FutureMakers Coalition Uses ‘Navigators’ to Help Local Workforce: Moore About Business


Read the transcript of the interview (edited for clarity):

Karen Moore: Please tell us how the FutureMakers Coalition came about and what its mission is.

Tessa LeSage: So the FutureMakers Coalition is not an organization, but a network of approximately 140 cross-industry partners throughout the five-county area of ​​Southwest Florida. These are Hendry, Glades, Charlotte, Lee and Collier counties. And we’re all working together toward a common goal of transforming the Southwest Florida workforce.

We know that by 2025, two out of every three jobs in Florida will require a post-high school diploma. That is why we are working intensively on increasing the number of skilled workers here in our region. We work from the cradle to the career. So, pre-kindergarten learning to the adults that are out there right now, which we call the untapped workforce, who currently don’t have the skills to fill in-demand jobs.

Karen Moore: How long has the FutureMakers Coalition existed?

Tessa LeSage: FutureMakers is about nine years old at this point, so it’s the longest-standing regional collaboration in our Southwest Florida.

Karen Moore: And what’s your role in the organization, Tessa?

Tessa LeSage: I was lucky enough to be here all the time from the start. I’ve worked with national partners and other collaborations across the country and state of Florida to truly build and shape this coalition. My job is simply to support our partners in achieving our common goal.

Karen Moore: What role does FutureMakers play in the $22.9 million human resources development grant that FGCU received last fall?

Tessa LeSage: This grant is truly a testament to how well our region is working together to achieve this goal of increasing the skilled workforce.

Florida Gulf Coast University has partnered with the FutureMakers Coalition to develop the Southwest Florida Equitable Jobs Pipeline. And we have received $22.9 million from the Department of Commerce through the Economic Development Agency to upskill the regional workforce and boost economic development to create a stronger economy here in our region. The role of FutureMakers is actually to coordinate with the various partners across the region as it is a human resource development objective. It will require all of our education partners in the five-county area, from adult education, technical colleges, state colleges, private entities, FGCU, all, as well as employers in four sectors, namely healthcare, logistics, manufacturing and continuing education in our education system from K to 12 who currently have an AA or bachelor’s degree and need further education to become a teacher and have their own classroom.

We plan to place around 1,700 people in these sectors and reach more than 2,500. So we are very excited about this opportunity.

Karen Moore: What are some recent examples of successful community workforce development connections in which FutureMakers have played an important role?

Tessa LeSage: Probably one of the most important parts of this Southwest Florida Equitable Job Pipeline effort is our navigators. FutureMakers Coalition has a program that allows individuals to have a navigator accompany them free of charge to help them remove obstacles to achieving their educational goals and finding a well-paying job in our area.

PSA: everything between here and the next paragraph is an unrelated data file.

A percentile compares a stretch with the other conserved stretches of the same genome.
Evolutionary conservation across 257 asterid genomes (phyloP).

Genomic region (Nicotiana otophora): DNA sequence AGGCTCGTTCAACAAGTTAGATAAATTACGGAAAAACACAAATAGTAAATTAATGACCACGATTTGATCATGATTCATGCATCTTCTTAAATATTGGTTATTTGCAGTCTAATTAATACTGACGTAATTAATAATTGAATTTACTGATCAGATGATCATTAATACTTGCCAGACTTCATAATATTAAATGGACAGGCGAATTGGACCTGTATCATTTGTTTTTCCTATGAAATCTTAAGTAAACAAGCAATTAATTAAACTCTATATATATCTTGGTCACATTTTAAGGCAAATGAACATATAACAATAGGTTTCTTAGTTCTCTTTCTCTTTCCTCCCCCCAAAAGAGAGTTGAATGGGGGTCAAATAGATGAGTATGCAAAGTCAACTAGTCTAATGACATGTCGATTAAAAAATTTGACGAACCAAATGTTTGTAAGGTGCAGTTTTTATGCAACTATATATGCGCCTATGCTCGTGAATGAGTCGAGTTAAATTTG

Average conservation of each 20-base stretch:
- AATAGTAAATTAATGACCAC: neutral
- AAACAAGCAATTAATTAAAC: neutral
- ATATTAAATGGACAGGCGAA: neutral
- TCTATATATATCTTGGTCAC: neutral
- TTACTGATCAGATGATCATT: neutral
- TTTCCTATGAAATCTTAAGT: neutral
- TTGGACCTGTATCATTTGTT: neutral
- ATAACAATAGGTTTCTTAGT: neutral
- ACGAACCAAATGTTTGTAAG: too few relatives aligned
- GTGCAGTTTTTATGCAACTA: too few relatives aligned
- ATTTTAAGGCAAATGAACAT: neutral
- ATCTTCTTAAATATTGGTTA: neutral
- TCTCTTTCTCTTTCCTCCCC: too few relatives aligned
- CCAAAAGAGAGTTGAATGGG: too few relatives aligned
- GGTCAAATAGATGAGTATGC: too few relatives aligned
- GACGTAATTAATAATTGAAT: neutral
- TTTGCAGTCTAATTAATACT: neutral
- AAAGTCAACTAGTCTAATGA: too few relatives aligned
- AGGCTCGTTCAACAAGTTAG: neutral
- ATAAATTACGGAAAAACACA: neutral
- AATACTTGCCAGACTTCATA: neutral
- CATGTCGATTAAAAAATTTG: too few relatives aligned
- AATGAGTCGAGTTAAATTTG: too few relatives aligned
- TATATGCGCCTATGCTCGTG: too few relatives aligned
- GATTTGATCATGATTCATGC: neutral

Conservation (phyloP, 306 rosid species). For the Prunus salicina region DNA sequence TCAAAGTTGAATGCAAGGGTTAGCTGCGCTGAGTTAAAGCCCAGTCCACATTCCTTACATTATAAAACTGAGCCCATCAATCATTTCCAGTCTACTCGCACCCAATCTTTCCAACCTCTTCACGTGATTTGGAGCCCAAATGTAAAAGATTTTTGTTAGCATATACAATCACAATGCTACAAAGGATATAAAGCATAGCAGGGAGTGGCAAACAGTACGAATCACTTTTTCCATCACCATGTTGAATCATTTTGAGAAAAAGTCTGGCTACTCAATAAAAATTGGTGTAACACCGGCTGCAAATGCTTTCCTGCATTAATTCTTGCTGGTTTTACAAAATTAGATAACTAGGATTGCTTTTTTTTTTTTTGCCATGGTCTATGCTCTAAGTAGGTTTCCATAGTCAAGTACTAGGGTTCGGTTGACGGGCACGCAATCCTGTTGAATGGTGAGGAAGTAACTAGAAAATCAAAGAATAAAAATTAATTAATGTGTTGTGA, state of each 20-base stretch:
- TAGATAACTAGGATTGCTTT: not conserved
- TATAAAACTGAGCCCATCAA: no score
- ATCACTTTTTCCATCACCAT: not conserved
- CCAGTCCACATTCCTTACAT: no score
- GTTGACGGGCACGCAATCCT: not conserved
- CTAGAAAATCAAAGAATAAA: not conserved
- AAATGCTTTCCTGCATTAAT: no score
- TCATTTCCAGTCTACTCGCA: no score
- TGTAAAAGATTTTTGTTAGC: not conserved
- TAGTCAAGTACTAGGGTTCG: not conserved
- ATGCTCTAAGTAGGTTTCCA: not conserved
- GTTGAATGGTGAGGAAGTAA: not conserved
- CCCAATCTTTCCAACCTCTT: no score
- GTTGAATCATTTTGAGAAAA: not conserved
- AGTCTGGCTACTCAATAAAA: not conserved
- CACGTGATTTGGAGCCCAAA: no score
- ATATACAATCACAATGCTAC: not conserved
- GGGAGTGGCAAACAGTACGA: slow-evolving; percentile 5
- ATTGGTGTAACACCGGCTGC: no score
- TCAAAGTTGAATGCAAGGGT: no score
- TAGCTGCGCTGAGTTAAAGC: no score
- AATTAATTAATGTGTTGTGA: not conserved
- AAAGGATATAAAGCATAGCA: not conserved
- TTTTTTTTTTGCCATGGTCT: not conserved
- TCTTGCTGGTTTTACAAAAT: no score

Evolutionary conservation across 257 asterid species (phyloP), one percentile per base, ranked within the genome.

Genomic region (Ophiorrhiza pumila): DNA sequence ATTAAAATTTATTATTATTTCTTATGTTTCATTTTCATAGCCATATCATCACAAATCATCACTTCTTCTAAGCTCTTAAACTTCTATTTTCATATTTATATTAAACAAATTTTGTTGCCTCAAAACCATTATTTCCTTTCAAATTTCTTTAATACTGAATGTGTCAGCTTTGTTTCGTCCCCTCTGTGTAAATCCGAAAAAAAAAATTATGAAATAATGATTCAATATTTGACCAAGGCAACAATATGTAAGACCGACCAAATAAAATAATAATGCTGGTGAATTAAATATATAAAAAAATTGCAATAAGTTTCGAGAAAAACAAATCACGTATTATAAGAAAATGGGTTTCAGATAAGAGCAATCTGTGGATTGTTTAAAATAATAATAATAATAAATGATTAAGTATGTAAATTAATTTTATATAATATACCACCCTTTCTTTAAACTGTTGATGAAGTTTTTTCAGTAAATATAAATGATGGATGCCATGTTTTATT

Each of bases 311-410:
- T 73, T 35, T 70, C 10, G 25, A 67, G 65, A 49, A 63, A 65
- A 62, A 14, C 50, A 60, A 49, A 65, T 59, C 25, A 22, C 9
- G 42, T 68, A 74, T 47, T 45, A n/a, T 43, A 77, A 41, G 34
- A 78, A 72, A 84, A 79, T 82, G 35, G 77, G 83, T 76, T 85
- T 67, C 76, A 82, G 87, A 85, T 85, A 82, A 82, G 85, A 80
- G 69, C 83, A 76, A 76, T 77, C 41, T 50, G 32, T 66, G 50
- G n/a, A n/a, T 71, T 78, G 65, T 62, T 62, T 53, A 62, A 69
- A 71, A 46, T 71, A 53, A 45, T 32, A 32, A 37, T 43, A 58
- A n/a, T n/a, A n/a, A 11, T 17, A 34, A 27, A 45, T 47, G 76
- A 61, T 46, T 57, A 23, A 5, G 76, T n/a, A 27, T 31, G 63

These navigators are here to truly navigate the education and work systems, and then in turn feed us back information about challenges faced by individuals so we can work with our partners to ensure what we learn to Opportunities will change policies and practices to ensure we have a super-efficient and effective education and workforce pipeline.

We have ministered to hundreds of people. We started our Navigator program last January. We are approaching 600 reconnectors that we are currently working with. These are adults who need to reconnect with education to work in these four sectors.

So we’re really excited about the way these navigators are bringing all of our partner relationships together and using them to help individuals get an education and get into really good jobs.

Karen Moore: How can one become a navigator?

Tessa LeSage: Anyone can recommend people to get a navigator. That’s something like the FutureMaker spirit. We all share this goal, we are all future makers.

So if you work in a non-profit organization or are an employer who has someone who needs further education and it doesn’t matter what sector they are in or what their interest is, you can go to the future website and click on the Navigator tab and sign someone up. And we will contact you immediately.

We actually have a few open positions for your job as a navigator and you can find them under the careers link on the FutureMakers website. But beyond that, anyone who wants to sign up to receive these services and use the resources available to increase their level of education can get the education they need to find a job. We are ready to serve.

Karen Moore: Is there anything else you would like to share with our listeners today, Tessa?

Tessa LeSage: Except this is just a huge opportunity and all the more we can work together and find ways to support this effort: If you are an employer and need manpower, if you work in education and want to find ways to support people who are getting an education If you are working with parents of school age children who could use support please get in touch. We are all future makers. We are all responsible for our education and workforce system and a strong economic development system here in Southwest Florida.

Karen Moore is a Contributing Partner for WGCU and Editor of SWFL Business Today.

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